Tuesday, 19 July 2011

In the begining all things were equal...yeah yeah.

Once we were innocent new born babes. We had needs that had to be met so as to survive. Some have suggested that all are born equal and that all consequently have an equal chance to make something of their lives…except of course… it’s a fairy tale.
The major factor in deciding ones destiny is who your parents are and in what kind of society they lived. If you were born in South Africa in the sixties and were black and poor your chances for success were almost zero. If you were born in the forties in New Orleans or London and you were black and poor your chances were also zero, but it was a slight improvement to being born black in South Africa.
The other key issue was if your parents were affluent or not, your chances of survival improved dramatically if your parents were financially independent, had good housing and access to educational and healthcare opportunities. Clearly the one thing we can’t control is who our parents are, that is a given.
After the great depression of the thirties New Zealand attempted to construct, but not always willingly, a society that gave the newly born no matter who, a possibility for a real future. It wasn’t entirely fair or just but it had those goals, some were still rich and others poor.
The then Government reinvented the first steps in ensuring that the gap between individuals was reduced. Those same farsighted leaders created State housing, universal medical care and free and compulsory [up to age 15] education, even university was free. They created infrastructure which we owned, like power, roads, banks etc. Our tax system was progressive and fair.
At that time we honoured our sportspeople not by paying them millions but by recognising their abilities and skills. Heroes weren’t those who ripped off others and got rich on the backs of others. We respected those who did well by honest means; back then, most were willing to pay taxes based on a truly progressive system:
So while you will be swamped by PR spin about the dangers of boat people arriving in their thousands, radical Maori taking over the country, or how buying your own assets will pay the bills [how silly is that], don’t be fooled just remember these simple three points: the tax system: employment: a fair wage structure. Today the wealth gap has grown wider and success is measured in money terms. We now know the cost of everything and the value of nothing. New Zealand has gone down in the equality stakes and according to world measurements the gap between rich and poor here has and is growing at a rapid rate.
 Maintaining social equality via: the tax system, employment and a fair wage structure are the stepping stones for a just and fair social system. Improving these is what this coming general election should be all about.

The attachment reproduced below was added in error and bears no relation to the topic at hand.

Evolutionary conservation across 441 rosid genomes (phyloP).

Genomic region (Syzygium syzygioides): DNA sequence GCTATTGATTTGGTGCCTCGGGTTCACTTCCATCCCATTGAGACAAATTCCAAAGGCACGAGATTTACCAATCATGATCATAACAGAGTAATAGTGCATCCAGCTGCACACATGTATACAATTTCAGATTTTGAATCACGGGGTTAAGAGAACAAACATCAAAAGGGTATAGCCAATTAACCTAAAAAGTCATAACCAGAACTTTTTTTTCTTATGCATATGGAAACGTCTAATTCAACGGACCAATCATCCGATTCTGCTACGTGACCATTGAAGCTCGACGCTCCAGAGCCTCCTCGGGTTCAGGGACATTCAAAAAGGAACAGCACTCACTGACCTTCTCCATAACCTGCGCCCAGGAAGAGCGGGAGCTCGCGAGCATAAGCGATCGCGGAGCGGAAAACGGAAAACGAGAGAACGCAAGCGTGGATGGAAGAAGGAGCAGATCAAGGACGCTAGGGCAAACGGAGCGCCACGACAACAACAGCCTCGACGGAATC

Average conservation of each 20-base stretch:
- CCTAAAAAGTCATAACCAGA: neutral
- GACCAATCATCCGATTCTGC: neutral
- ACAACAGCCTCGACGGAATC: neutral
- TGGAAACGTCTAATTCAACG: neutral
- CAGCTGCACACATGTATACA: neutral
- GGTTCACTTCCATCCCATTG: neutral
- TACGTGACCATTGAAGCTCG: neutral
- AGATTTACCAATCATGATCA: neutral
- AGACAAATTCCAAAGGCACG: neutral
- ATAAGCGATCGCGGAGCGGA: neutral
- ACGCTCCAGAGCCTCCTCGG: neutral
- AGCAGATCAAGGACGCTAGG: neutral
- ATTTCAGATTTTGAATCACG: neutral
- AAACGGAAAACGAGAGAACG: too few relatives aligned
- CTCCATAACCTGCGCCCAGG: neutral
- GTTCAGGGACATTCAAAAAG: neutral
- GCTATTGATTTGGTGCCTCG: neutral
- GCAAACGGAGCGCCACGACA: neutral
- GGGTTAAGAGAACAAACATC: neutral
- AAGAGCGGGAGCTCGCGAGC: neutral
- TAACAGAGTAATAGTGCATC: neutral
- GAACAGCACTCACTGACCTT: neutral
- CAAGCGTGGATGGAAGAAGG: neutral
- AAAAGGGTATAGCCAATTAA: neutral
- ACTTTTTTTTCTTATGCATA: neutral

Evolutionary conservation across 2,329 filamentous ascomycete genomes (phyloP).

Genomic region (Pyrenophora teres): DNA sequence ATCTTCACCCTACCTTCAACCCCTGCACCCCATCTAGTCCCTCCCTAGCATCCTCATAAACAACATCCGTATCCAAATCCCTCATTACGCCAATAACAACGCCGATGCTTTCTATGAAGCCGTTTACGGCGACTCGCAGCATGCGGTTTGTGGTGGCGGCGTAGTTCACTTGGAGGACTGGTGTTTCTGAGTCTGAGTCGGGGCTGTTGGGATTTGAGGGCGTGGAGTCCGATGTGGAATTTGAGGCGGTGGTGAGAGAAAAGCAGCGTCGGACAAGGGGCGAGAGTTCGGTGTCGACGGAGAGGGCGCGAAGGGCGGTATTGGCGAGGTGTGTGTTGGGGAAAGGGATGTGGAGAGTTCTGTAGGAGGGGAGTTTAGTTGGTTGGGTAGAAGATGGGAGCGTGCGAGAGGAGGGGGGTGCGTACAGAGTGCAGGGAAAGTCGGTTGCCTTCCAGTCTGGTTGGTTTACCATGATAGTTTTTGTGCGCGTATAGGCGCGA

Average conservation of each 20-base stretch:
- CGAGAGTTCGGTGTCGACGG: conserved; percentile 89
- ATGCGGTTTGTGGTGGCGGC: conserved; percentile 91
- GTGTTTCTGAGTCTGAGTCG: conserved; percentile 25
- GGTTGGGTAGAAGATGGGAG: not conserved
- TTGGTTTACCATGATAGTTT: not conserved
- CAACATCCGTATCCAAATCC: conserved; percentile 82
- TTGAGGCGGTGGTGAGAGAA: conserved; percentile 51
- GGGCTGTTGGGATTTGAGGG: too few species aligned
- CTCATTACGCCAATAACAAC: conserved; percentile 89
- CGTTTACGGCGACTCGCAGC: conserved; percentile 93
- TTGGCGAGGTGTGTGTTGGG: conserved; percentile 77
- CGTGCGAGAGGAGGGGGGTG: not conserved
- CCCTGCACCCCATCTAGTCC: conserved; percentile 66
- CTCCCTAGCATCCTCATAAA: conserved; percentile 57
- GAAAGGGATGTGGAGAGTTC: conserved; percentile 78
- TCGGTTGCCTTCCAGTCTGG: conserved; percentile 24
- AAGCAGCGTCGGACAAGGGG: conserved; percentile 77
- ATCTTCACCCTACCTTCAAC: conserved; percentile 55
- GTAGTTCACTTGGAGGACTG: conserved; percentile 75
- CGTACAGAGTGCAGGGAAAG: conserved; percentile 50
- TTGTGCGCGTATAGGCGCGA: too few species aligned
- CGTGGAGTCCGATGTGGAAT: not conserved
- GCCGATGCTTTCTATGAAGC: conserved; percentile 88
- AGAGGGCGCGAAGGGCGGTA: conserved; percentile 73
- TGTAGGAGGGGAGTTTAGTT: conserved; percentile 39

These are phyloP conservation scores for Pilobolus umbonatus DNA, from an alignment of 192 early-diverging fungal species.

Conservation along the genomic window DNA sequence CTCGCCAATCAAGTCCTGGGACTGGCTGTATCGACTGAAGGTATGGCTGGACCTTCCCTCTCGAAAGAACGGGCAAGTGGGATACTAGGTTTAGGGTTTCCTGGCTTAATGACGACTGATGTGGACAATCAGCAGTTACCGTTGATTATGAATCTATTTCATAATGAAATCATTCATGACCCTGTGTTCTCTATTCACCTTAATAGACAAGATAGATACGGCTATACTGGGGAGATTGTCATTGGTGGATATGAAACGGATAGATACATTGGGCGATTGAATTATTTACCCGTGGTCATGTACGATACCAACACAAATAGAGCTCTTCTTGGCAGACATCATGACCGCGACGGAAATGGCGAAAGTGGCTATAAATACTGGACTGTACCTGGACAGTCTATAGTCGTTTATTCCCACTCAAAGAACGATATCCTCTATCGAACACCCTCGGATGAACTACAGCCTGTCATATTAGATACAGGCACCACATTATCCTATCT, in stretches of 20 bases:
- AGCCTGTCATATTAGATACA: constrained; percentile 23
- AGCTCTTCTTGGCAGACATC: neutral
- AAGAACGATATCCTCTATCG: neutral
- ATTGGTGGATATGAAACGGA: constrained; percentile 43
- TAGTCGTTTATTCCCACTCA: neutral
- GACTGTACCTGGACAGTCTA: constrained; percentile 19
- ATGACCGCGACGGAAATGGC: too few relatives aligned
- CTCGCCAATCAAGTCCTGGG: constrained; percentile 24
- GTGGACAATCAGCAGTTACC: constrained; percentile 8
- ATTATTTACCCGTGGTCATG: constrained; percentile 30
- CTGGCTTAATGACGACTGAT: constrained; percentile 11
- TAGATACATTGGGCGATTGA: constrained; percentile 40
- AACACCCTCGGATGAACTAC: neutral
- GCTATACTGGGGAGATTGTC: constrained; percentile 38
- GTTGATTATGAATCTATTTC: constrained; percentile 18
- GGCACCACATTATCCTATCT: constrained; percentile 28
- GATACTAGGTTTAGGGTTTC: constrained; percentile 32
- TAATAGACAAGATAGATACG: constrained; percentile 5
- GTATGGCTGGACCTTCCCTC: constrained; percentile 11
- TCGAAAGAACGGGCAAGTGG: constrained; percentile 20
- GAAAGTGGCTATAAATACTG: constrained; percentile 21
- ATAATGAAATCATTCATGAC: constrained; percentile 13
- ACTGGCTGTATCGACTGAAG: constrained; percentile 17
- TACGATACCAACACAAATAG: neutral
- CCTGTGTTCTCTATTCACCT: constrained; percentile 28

One of the ways often suggested for managing the worlds’ resources is to control the worlds’ population. So as we run out of oil for example we reduce the population to reduce the demand for oil. The same would apply to food and every thing else. Before setting off down this path we need to answer some fundamental questions.
Who produces the most children? Answer the poor. Who controls and uses the most oil? Answer the rich. Conclusion: by preventing the poor from having children we don’t save oil. Action: make the poor rich so they have fewer children, but this would mean they would use more oil. Answer: find a replacement for oil. Outcome: many of those who have got rich by exploiting the oil shortage would become poor…and have more children. My conclusion: create the climate that creates less poor [redistributing wealth]: population problem partly solved. Seek to solve the peak oil problem by creating alternative energy sources.
To solve the food shortage, make the rich poorer so that they eat less [only joking] and so on. Population control by law [as in China] or population control by murder as practiced by the Nazi’s is surely not acceptable.  

As for the Capital Gains Tax, here's a list of people who now all agree with Labour…at least to putting it on the agenda for serious consideration.
The Dominion Post, NBR, Herald on Sunday, Gisborne Herald, Waikato Times, The Greens, The IMF, The OECD, and columnists Paul Little, Mike Hosking, Gordon Campbell, Anthony Hubbard, Patrick Smellie, Vernon Small, Corin Dann, Andrea Vance, John Hartvell, Matthew Hooten, John Roughan, Duncan Garner, John Armstrong, Bernard Hickey, plus Gareth Morgan, Sam Morgan
plus Academ
ic tax experts, economists and TreasuryAnd here's the list of people who agree with John Key...John Key, Peter Dunne, ACT and the IRD.
Labour has now released their tax policy: a capital gains tax (with some exceptions, including the family home), a new top rate applying to those earning over $150,000 [39cents], no GST on fresh fruit and vegetables, and a $5,000 tax-free bracket.
Peter Dunne, who earns $209,100 as a Minister outside Cabinet, and who owns an investment property in Taupo, calls it a "desperate, ignorant attack on [his?] achievement". Dunne of course pays nothing if he simply hangs on to his property in Taupo.
This means that, 90% of New Zealanders will be better off. Over 98% of Kiwi’s will pay less personal income tax, and the vast majority of us will never encounter these new taxes at all.
The Labour Party has done the right thing in balancing the tax system. Sam Morgan was paid 700 million by Fairfax Ltd for Trade Me and never paid one cent in tax. Sam agreed that was wrong. The Labour plan is both prudent and necessary at this time. It is still very conservative but at least it closes the biggest loophole in our taxation system.
You now have a clear choice…sell off our assets and see the profits go off shore under National or make the wealthy pay their FAIR share. The choice is yours.

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